The Orient Express Sell Off

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The Orient Express Sell Off

“Someone always knows. Be that someone.” If traders had a guild crest, that would be written in Latin on it, perhaps in green letters on a ribbon, surrounding an image of a 9-screen trading station…

Today’s mid-day selloff in US stocks is a frustrating reminder of how hard it is to live up to that motto. News accounts of slow Chinese iPhone sales doesn’t fit the bill. I can almost hear cries of “Titanic sinks!” and “Man lands on the moon!” from trading desks everywhere, the customary retort when someone calls out old news.

The closest we can get to solving the mystery of Thursday’s sudden reversal is to collect an assembly of possible contributors. To our thinking the action today was an “Orient Express” sort of crime; many suspects played a role.

Let’s begin with two topics we covered yesterday:

  • US Growth has had an epic run versus Value this year. As Cliff Asness noted in his blog post yesterday, we’re in 0th – 1st percentile territory, with Growth moving too much relative to value in YTD 2020.
  • Market uncertainty, as measured by Implied Volatility, has been giving Tech and other large groups a pass on coronavirus fears and only punishing deep cyclical sectors like Energy, Materials and Industrials.

Now, take those imbalances and add the following:

  • The difference between 3 month and 10-Year Treasuries closed today at negative 6 basis points, the deepest inversion of 2020. This is the data the NY Fed uses in its recession probabilities indicator.
  • 30-Year yields dropped to 1.96%, the lowest of the year and close to last September’s all-time lows of 1.94% (when recession chatter was everywhere).
  • While we understand his point, Fed Vice Chair Clarida made the rookie mistake of saying “markets have it wrong” when he cited his preference for human economists’ rate forecasts over Fed Funds Futures. Those responded today by putting heavier odds on 2 rate cuts by December.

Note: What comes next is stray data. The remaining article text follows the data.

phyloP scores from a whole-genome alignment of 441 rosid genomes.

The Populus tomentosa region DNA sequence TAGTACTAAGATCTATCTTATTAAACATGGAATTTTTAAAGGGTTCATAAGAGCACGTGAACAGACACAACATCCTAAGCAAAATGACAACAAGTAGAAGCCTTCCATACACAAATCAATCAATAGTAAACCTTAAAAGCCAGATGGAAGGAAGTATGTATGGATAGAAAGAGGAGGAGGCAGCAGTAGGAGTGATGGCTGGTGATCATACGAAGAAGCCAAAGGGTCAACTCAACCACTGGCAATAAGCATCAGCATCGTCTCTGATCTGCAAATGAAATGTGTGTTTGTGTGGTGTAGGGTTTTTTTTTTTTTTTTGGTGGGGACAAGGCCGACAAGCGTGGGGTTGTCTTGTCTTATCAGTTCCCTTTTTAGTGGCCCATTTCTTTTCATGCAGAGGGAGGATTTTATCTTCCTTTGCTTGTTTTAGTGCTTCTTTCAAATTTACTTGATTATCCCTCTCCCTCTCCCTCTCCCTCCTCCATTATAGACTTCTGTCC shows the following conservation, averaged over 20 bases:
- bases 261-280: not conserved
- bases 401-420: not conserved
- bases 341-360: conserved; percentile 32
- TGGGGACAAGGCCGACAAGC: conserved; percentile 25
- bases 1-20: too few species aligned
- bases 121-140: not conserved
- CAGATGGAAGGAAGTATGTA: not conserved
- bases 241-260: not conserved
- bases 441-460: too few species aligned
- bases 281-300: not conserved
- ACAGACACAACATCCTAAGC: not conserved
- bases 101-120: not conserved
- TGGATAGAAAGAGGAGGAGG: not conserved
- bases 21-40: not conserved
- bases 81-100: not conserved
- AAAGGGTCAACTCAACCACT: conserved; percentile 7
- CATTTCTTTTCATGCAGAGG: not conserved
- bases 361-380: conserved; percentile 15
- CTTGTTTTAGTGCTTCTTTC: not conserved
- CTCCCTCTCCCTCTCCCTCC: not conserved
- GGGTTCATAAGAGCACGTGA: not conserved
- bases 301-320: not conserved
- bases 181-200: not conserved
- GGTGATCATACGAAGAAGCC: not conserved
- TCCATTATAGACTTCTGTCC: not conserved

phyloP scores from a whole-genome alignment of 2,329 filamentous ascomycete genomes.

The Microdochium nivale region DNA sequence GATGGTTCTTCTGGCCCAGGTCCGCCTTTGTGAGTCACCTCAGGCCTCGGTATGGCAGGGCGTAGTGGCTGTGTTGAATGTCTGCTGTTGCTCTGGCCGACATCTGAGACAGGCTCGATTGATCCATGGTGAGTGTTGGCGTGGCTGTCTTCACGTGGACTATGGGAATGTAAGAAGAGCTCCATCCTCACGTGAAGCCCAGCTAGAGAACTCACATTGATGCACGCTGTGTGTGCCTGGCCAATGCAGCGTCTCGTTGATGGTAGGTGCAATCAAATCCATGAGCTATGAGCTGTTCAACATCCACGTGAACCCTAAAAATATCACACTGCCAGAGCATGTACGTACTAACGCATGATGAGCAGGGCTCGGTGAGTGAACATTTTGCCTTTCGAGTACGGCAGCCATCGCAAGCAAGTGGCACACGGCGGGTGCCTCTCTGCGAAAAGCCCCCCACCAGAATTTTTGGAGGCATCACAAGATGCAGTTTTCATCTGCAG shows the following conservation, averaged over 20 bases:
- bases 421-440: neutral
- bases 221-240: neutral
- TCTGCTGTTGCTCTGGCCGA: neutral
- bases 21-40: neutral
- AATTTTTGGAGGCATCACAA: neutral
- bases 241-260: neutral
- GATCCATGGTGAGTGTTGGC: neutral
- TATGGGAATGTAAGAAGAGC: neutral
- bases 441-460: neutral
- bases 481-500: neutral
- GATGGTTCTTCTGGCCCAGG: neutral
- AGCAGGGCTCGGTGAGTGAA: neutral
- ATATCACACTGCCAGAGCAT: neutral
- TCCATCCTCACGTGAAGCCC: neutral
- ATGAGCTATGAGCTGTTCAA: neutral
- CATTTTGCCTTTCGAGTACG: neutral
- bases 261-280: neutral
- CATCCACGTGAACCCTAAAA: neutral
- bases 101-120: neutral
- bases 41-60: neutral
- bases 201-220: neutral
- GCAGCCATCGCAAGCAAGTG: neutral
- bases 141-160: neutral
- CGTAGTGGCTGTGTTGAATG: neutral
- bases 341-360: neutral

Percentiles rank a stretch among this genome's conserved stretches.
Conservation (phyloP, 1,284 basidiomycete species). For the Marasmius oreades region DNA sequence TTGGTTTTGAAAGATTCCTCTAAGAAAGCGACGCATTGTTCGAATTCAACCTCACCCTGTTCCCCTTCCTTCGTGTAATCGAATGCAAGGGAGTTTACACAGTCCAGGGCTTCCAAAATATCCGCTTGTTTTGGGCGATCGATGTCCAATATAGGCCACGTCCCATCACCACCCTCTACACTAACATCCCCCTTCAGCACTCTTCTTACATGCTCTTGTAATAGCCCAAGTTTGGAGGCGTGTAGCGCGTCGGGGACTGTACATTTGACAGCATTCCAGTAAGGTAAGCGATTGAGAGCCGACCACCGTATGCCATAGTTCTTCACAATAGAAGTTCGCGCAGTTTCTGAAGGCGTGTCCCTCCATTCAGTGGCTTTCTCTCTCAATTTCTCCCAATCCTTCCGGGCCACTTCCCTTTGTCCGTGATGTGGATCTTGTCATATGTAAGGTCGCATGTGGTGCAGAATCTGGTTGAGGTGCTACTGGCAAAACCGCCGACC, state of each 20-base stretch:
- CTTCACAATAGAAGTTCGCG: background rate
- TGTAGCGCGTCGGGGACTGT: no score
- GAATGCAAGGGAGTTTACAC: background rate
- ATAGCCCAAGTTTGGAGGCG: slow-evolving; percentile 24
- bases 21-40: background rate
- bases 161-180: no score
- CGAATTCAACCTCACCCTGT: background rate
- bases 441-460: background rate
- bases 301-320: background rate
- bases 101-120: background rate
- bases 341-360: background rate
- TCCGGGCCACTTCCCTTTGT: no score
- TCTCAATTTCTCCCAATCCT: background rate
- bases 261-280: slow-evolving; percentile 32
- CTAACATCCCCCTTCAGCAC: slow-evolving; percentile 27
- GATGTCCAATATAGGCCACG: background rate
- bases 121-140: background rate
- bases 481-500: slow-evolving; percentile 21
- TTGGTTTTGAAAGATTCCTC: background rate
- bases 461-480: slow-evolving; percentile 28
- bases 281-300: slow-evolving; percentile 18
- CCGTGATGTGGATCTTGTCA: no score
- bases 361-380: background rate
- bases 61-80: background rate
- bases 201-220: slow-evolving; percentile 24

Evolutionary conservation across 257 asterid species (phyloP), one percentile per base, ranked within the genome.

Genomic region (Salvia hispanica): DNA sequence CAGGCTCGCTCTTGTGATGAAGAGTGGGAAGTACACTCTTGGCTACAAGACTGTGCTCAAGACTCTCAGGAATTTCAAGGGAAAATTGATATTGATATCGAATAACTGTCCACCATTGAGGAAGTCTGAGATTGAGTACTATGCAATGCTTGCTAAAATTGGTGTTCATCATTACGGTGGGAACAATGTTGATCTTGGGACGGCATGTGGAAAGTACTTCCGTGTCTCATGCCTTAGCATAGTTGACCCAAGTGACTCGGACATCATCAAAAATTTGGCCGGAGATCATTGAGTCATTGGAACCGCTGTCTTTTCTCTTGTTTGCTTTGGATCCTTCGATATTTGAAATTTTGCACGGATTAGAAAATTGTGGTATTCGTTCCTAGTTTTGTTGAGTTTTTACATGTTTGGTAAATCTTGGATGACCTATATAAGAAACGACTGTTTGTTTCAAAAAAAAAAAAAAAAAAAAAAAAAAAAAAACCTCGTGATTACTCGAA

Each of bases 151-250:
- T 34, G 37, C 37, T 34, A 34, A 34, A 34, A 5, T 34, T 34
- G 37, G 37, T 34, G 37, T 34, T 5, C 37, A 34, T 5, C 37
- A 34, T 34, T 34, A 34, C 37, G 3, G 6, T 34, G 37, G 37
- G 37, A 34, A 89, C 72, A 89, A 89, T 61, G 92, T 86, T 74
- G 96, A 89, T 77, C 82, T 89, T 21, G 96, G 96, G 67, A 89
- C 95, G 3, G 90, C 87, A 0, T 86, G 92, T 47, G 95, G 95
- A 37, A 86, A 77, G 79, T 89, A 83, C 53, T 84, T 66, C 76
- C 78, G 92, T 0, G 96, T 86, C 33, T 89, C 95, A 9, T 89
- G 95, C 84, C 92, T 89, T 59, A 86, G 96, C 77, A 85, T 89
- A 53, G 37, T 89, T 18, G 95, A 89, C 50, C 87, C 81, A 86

• The investment narrative around the coronavirus has shifted from a China-predominant outbreak to include Japan and South Korea. Both the yen and won have weakened in the last 5 days, a sign that financial markets take the threat of a slowdown in these important economies seriously.
  • Also worth noting: the euro is in slow-motion free fall, at $1.08/$ and lower than last September ($1.09/$) when German bund yields were -0.70% rather than -0.44% today. The only conclusion: China’s slowdown is going to cause a European recession.

The big question now is “does today’s market action portend further volatility, and what do I do about it?” Our take:

  • We do not have the necessary preconditions to see a rotation into Value such as that occurred in early Q4 2019. That was driven by higher long-term rates, lifted by confidence in a global synchronized economic rebound. Today’s bond market action looks nothing like that. This limits hedging opportunities by reweighting major sectors.
  • The offsetting positive to all this from a US equity holder perspective: American corporate earnings remain reasonably strong, the domestic economy is decent, and low interest rates mean high valuations as long as profitability continues to hold in.

The bottom line here: today was the day US equities peaked over the fence and saw several troubling signs in fixed income and currency markets. We don’t expect that to magically reverse in the next few days, if only because so many red flags have popped up. Our basic recommendation of overweighting US equities over rest-of-world remains. But we’re prepared for some bumpy times to come.